Editorial: Education is needed to sharpen driving attention

Published 9:49 am Thursday, February 16, 2017

Although an imperfect solution, a bill being considered at the Minnesota Legislature that would ban hand-held cellphones brings to the light how big a concern distracted driving has become — and should be.

The proposed ban on hand-held cellphone use by drivers is meant to get them to pay more attention to driving and less to making calls, picking up calls and messing with other phone functions.

Clearly, until vehicles safely drive themselves, drivers need to pay less attention to mobile phones — and everything else that steals their attention from the road. Inattentive driving citations issued by the State Patrol, which include cellphone use and texting, grew from 4,659 citations in 2014 to 9,636 citations in 2016.

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Traveling straight while a driver with a phone to his ear is attempting to make a left-hand turn is a nerve-racking experience — a traffic game of chicken sometimes. Not proven, however, is that the proposed law would effectively tackle the distracted driving problem.

Some experts say freeing up the hands isn’t the issue, which is clear to anyone who has driven a stick shift or quickly changed the car radio channel without mishap. Instead they say it’s the brain that needs to be freed up. That would mean no long conversations during rush hour, no eating, no online banking.

Texting, emailing and internet surfing while driving are already illegal in Minnesota.

How could you legislate everything you logically shouldn’t be doing in a moving vehicle?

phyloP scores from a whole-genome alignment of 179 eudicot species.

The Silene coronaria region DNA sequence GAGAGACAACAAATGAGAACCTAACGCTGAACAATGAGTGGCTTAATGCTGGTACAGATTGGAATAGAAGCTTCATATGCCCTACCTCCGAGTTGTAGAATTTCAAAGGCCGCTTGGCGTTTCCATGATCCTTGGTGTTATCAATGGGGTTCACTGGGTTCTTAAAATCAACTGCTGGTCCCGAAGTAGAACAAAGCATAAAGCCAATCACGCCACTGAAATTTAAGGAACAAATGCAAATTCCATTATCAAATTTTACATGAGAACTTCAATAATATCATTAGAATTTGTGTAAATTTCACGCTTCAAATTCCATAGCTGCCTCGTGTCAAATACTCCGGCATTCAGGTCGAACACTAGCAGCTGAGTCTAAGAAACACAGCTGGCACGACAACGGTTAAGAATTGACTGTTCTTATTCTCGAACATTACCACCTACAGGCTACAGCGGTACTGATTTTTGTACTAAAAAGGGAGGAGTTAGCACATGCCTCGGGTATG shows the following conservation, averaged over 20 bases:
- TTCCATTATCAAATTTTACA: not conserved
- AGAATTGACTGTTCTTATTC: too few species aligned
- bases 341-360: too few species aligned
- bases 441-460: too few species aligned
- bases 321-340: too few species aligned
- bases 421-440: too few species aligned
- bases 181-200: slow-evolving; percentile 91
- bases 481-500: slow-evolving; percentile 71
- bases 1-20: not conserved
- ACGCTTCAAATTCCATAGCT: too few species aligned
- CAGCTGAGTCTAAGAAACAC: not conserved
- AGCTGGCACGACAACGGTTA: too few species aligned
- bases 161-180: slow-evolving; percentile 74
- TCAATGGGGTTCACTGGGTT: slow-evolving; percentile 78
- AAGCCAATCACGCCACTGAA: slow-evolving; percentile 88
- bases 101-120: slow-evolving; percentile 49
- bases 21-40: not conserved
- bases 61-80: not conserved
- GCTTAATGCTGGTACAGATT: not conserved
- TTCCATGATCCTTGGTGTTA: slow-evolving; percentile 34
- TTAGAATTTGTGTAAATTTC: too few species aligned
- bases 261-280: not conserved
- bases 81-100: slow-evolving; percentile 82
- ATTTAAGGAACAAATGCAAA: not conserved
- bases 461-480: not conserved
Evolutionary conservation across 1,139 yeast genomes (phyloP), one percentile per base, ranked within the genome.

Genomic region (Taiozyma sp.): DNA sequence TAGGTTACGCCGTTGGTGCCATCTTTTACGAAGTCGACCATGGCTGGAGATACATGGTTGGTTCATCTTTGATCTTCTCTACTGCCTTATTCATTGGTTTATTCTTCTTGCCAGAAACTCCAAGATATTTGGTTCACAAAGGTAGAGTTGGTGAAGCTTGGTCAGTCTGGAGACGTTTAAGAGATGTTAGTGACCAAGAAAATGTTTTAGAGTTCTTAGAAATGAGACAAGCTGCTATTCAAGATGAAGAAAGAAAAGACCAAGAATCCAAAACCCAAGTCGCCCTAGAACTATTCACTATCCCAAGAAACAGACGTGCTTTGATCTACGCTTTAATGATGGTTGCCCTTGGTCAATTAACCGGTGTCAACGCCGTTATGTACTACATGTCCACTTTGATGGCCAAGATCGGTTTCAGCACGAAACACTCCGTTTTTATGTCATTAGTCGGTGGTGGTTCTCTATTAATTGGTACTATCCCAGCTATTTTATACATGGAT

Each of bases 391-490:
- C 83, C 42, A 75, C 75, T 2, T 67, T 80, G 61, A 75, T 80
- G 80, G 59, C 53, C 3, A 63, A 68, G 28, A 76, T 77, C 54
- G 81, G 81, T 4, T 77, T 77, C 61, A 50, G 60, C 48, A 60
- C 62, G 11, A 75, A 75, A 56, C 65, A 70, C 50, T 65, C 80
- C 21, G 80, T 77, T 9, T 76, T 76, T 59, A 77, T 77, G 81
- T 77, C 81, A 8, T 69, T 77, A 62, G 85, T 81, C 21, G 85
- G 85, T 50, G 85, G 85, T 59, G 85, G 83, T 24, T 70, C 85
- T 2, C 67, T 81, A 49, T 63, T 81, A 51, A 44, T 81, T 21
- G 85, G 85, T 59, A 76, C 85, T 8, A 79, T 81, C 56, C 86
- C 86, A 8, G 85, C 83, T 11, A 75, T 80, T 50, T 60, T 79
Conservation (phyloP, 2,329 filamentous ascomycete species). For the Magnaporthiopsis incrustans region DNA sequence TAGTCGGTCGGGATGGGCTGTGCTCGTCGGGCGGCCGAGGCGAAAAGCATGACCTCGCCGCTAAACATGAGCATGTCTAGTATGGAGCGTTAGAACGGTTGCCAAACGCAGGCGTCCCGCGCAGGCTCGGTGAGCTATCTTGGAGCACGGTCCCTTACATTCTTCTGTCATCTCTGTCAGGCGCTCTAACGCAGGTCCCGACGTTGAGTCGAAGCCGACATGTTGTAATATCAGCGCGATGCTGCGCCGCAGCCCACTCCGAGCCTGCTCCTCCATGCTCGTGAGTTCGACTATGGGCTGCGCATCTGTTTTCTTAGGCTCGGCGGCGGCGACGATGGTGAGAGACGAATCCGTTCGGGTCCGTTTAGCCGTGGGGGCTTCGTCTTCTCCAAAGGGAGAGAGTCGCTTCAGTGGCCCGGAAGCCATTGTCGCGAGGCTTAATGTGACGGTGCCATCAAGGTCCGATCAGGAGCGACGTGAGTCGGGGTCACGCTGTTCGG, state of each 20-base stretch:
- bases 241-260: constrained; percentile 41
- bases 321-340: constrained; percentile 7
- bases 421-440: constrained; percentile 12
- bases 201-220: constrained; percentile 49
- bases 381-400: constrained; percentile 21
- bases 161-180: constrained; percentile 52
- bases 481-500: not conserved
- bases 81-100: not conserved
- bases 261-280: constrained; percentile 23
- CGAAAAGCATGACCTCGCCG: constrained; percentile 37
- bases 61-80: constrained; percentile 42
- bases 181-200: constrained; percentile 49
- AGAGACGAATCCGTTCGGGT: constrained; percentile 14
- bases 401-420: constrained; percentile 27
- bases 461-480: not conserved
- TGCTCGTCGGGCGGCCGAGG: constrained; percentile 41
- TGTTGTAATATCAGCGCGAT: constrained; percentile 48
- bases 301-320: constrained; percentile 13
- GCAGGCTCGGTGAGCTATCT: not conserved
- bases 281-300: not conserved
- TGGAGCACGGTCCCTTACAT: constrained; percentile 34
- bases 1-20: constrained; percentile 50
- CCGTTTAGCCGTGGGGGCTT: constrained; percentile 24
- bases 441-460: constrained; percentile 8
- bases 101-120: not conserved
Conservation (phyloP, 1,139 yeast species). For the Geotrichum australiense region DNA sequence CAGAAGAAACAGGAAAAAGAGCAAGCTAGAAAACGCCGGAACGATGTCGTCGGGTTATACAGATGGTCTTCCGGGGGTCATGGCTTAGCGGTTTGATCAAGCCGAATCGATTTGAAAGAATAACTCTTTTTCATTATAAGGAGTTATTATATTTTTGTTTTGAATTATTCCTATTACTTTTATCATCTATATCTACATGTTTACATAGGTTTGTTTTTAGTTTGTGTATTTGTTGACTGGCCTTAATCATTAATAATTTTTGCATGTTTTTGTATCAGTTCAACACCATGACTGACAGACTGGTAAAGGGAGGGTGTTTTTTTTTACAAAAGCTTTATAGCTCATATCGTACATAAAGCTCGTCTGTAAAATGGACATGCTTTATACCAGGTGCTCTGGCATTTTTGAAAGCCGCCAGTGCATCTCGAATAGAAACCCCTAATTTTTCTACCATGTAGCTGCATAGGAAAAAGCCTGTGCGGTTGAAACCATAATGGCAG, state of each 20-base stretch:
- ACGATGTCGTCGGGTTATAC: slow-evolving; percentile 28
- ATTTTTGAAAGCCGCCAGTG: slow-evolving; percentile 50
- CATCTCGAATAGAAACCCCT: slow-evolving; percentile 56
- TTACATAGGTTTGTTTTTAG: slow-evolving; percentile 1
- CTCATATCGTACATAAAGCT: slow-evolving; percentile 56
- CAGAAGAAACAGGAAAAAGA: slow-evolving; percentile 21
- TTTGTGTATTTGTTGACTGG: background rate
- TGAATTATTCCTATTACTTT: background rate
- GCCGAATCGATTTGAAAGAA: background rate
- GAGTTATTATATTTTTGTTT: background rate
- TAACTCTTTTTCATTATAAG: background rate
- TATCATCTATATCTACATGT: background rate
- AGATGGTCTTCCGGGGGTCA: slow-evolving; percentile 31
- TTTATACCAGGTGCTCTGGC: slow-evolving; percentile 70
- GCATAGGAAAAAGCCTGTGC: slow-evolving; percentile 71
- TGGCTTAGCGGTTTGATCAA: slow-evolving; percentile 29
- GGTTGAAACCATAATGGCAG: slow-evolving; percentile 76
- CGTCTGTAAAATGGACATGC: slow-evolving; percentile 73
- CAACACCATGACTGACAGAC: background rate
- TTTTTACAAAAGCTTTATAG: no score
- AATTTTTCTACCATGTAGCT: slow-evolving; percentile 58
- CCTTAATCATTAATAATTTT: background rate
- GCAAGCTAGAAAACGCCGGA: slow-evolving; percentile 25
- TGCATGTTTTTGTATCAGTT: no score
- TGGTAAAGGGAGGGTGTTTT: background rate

All of the behaviors fall under distracted driving laws if they impede the driver’s performance and are already a punishable offense if law enforcement cites you. Lawmakers may want to take a closer look at increasing fines for distracted driving. Right now first offenders only pay a $50 fine and second-timers $250.

There should also be some concern that those who can’t afford hands-free devices will be singled out to be stopped more than those who have the newer, more expensive technology in their vehicles.

The proposed hands-free bill is well-intended and obviously brings to the forefront the need for much more education about the importance of eliminating distracted driving. Public information campaigns have trained many of us to fasten seat belts and not drink and drive.

Mobile phones are ubiquitous and will be for a very long time. It’s unlikely people will detach themselves from their use, even while driving. But constant and imaginative public education about the dangers of distracted driving can play a role in helping drivers make better choices.

—Mankato Free Press, Feb. 12